News / Economy

    Farm Ministers Call for Commodity Market Regulation

    French leaders blame financial speculators for rise in food prices

    In this July 9, 2007 photo, traders in the S&P 500 Futures trading pit watch quote boards at the Chicago Mercantile Exchange in Chicago.
    In this July 9, 2007 photo, traders in the S&P 500 Futures trading pit watch quote boards at the Chicago Mercantile Exchange in Chicago.

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    Farm ministers from the G20 group of leading and emerging economies wrapped up their first-ever meeting this week with a call for better regulation of the global commodity markets.

    French leaders in particular have blamed financial speculators for contributing to this year's rise in food prices and the unrest they have triggered in the Middle East, Africa and elsewhere.

    But while experts agree commodity speculation has grown sharply in recent years, they do not agree how much blame it deserves for today's high and volatile food prices.

    Wild swings

    Woody Barth has been farming and raising cattle in North Dakota for about 30 years. He says he always looked to the commodity markets for stability. But that's changed in recent years.

    "We've seen a lot of wild swings in the market," says Barth. "I mean, a day of five cents up on the corn market, 10 cents up on the wheat market, up or down, was a big day five, seven years ago, 10 years ago. But that's a quiet day nowadays."

    Corn, or maize, has hit its 30-cent one-day trading limit 51 times so far this year on the major U.S. grain exchange. That's up from 36 times in all of last year.

    Avoiding these wild price swings is one reason why farmers and food makers are in the commodity markets to begin with. They can set prices today for crops that are still in the ground.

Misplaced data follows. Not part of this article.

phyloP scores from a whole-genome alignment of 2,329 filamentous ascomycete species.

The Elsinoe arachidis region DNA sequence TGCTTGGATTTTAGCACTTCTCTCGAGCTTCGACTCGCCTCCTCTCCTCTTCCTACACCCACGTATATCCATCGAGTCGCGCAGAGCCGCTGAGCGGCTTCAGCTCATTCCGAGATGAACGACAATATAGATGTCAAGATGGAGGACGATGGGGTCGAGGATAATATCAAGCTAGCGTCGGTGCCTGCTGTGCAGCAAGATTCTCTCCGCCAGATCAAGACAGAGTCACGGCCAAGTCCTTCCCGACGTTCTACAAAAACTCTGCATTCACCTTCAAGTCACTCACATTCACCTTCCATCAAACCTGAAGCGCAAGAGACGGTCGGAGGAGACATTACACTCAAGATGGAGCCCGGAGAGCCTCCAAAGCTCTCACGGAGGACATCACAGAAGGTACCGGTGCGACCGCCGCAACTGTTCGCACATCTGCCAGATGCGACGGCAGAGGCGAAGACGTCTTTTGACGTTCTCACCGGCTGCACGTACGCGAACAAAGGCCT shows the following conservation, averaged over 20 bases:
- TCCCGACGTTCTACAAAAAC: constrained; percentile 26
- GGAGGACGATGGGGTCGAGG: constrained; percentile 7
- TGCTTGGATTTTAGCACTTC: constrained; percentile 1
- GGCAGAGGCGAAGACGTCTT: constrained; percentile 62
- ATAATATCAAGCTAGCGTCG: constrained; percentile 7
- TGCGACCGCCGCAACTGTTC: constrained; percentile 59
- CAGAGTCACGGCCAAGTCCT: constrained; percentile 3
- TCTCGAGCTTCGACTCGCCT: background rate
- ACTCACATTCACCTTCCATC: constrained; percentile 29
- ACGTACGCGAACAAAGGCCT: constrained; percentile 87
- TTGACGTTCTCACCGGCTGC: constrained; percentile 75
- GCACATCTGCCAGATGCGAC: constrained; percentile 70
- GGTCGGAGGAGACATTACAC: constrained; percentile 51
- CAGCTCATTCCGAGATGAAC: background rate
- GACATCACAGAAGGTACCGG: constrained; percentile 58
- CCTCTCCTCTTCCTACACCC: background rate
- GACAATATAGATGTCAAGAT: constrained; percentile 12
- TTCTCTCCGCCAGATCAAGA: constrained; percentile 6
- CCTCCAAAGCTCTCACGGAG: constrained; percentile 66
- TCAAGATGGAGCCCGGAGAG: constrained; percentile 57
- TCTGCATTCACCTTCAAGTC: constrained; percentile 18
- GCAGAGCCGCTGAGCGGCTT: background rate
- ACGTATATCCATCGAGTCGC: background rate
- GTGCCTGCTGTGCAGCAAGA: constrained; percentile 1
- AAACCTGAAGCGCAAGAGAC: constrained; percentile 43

Transferred risk

    That lowers the risk that weather or other factors beyond their control will push prices up or down come harvest time, says economist John Anderson with the American Farm Bureau Federation.

    "There are so many things we don't know. And so, the people who are involved in these markets face tremendous risk. And the whole point of these markets is to allow a way for that risk to be transferred."

    Transferred to someone who is willing to gamble on what the price of a commodity will be in the future. That is what speculators do - they take on that risk because where there is risk, there may be reward.

    So a certain amount of speculation is a good thing, says Michael Masters, head of the hedge fund Masters Capital Management. "You need enough liquidity from speculators to provide grease for the wheels, if you will."

    Flood of new money

    But something changed in the mid-2000s. Pension funds, sovereign wealth funds and other large institutional investors began looking to commodity market speculation as a way to diversify their portfolios.

    Masters says investments in commodity index funds rose from $13 billion in 2003 to about $400 billion today. He says the flood of new money is helping to push prices up.

    "Prices move when new money comes into a market. So if you have a house, and one buyer shows up, you may sell it at one price. On the other hand, if you have a house and five buyers show up, you're going to sell it at another price."